And if history tells us anything, it is that the people most respected as guarding a sacred text have the most opportunity and motivation to alter it to suit them, since they would be above suspicion. So the best-preserved ancient MS would thus be more likely to come from the “official” line, and thus carry a higher risk of deliberate tampering. As I document in the Pharisee articles here, even respected evangelicals have been caught altering the Greek text of the United Bible Societies to suit a preconceived bias.

But Peterson’s insinuation in c) that “this [Hort’s] rule is a dream for Satan and his Bible corrupters” smacks of typical “King James Only” abusive rhetoric. In a relatively brief span in this paper, Hort has been transformed from one of two representative viewpoints into an evil minion of the devil. This is un-emotional and dispassionate scholarship? Perhaps Mr. Peterson had this caustic remark in mind when he first cautioned the reader to hold back.

Finally, Peterson asks Where do these steps lead?, and the reader by this time has already figured it out. As I mentioned in my analysis of Part One, it matters not how elaborate the house that may be built upon a foundation of sand. But even in this secondary structure we see additional flaws and a determination to vilify the Hort approach as not only inferior but dastardly. He further smears all who disagree with his conclusions as “deliberate counterfeiting by people opposed to the truth”. And in following papers he promises to malign Hort even more.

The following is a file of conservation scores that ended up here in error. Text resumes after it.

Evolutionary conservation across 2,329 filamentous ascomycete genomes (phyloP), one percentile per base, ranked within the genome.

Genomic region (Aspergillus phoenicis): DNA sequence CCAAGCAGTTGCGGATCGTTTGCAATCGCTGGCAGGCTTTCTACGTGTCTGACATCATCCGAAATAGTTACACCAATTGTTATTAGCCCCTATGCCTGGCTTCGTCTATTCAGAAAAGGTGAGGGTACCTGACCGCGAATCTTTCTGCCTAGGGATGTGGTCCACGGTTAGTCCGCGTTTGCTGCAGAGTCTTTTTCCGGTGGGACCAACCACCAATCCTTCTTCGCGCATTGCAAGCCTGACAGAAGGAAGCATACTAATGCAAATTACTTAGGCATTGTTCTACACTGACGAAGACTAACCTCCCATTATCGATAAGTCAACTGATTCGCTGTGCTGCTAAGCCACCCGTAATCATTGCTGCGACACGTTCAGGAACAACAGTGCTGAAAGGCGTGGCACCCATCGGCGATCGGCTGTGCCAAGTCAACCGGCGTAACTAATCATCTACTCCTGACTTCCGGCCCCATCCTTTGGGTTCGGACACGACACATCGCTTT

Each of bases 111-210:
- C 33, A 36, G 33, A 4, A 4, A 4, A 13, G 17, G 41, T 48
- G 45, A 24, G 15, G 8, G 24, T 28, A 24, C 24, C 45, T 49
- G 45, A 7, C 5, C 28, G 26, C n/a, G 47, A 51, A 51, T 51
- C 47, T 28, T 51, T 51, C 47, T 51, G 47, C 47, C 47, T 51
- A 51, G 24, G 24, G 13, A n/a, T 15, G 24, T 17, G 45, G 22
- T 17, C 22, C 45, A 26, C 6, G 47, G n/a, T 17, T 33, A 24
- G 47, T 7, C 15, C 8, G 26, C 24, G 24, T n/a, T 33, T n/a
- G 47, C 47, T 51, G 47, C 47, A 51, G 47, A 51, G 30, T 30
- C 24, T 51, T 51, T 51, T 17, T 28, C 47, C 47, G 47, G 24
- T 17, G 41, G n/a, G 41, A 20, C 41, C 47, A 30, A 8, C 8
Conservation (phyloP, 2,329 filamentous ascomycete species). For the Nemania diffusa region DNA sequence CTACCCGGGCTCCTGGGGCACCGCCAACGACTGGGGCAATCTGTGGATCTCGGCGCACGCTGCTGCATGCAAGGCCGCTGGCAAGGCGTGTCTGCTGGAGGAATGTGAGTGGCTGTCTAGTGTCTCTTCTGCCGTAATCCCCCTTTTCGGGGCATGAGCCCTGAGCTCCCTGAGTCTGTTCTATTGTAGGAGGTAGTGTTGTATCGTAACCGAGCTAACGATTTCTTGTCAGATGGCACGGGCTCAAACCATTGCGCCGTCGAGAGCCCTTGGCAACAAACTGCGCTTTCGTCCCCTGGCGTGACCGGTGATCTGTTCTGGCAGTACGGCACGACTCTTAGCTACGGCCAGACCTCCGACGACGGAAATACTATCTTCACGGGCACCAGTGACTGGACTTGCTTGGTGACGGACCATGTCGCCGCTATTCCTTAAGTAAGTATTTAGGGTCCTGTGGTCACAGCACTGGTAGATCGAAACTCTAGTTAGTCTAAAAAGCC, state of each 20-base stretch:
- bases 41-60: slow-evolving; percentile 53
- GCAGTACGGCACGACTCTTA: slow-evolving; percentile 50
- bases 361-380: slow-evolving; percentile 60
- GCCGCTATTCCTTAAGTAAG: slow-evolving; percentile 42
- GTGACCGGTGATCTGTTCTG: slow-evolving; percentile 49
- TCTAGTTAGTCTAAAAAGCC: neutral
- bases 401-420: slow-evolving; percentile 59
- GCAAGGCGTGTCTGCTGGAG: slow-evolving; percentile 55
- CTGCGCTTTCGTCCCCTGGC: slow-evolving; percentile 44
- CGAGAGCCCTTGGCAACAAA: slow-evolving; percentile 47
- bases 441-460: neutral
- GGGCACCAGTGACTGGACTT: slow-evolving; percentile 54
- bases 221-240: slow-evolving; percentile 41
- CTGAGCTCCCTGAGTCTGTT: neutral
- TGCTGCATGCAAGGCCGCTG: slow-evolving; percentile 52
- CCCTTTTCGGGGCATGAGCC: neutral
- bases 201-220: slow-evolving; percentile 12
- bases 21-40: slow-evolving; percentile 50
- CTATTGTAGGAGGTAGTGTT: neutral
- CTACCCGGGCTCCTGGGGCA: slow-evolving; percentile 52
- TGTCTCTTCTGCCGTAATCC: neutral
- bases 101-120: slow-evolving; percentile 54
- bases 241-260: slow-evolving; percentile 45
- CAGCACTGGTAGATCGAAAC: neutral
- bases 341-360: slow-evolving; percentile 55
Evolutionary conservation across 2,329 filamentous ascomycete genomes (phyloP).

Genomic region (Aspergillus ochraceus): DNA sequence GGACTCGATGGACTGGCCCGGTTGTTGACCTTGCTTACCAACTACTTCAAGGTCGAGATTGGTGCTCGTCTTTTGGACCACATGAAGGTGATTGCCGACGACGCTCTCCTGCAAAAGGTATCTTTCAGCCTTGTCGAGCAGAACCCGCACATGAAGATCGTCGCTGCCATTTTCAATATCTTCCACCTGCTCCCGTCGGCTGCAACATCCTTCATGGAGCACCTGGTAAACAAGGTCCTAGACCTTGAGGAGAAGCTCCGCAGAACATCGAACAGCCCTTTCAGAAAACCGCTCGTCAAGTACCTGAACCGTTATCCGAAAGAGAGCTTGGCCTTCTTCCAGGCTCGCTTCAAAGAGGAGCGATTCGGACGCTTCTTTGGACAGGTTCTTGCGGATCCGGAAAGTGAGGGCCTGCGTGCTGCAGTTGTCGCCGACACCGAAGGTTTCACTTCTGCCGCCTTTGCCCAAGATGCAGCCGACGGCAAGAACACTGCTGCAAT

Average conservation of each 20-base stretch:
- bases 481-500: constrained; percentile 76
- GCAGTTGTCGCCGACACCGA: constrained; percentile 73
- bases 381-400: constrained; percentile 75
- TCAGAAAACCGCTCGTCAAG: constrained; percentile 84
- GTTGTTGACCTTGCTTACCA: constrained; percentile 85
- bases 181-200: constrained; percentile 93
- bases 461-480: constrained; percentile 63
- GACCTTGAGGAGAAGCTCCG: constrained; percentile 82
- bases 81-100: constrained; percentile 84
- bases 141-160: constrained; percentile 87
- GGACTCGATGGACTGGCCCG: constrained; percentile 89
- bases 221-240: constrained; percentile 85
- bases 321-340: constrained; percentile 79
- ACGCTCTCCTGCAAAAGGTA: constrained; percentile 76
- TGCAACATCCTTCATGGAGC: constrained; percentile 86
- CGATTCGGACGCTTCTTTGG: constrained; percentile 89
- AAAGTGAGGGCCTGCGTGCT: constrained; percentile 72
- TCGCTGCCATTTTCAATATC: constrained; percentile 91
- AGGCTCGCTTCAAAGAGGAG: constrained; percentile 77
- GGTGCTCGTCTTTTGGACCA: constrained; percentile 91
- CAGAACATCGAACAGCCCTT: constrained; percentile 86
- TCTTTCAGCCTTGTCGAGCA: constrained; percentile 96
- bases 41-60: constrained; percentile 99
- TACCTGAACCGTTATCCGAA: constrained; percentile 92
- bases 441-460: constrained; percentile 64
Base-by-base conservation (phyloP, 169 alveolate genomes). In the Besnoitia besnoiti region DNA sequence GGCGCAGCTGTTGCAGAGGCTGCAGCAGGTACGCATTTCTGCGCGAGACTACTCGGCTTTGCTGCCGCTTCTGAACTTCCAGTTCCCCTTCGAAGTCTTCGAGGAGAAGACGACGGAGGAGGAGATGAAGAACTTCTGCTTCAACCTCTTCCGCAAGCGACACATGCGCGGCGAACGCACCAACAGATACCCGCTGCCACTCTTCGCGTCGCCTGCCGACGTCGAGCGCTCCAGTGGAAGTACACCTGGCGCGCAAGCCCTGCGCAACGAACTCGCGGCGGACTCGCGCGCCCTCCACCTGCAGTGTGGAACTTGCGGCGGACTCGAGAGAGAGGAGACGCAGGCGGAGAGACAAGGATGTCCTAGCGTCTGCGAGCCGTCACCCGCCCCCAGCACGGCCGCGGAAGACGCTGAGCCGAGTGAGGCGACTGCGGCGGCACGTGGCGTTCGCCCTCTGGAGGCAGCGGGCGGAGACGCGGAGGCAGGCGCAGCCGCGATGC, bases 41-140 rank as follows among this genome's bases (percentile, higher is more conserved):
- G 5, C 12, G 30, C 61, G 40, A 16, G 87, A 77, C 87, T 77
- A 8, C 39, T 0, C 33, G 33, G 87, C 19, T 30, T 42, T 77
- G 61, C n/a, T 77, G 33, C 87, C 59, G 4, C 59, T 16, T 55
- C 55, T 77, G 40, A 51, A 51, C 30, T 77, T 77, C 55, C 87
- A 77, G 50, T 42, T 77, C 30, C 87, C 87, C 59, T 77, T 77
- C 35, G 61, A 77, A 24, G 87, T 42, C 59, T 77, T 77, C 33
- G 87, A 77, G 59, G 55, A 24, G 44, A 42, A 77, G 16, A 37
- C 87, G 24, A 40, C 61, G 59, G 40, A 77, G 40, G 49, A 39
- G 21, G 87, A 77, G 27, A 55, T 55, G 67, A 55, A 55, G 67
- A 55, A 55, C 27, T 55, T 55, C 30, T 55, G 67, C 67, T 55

Peterson’s last page goes on to judge the motives of “people who employ this line of reasoning” by asking, “How much blatant corruption to [sic] the very Word of God is acceptable?”. Then he adds, “I say the following with all humility... the key arguments in this article seem inescapable”, and that “only false brothers and those incapable of grasping the truth would reject the main conclusions in this document”.

Reader, I don’t know about you, but I must question the intentions of one so arrogant as to declare that any and all who disagree with him are “false” and “incapable of grasping truth”. Even the editor of the paper piles on, adding that “ I anticipate this material will provoke a heated reaction from the enemy and his minions”. Wow. And the final insult is in the little box at the end: “Dusty welcomes your comments”. I think not.

Seriously, now I’m done with this guy. I won’t read any more of his diatribes.

(Part One)

Posted 2010-07-08 under Bible, translation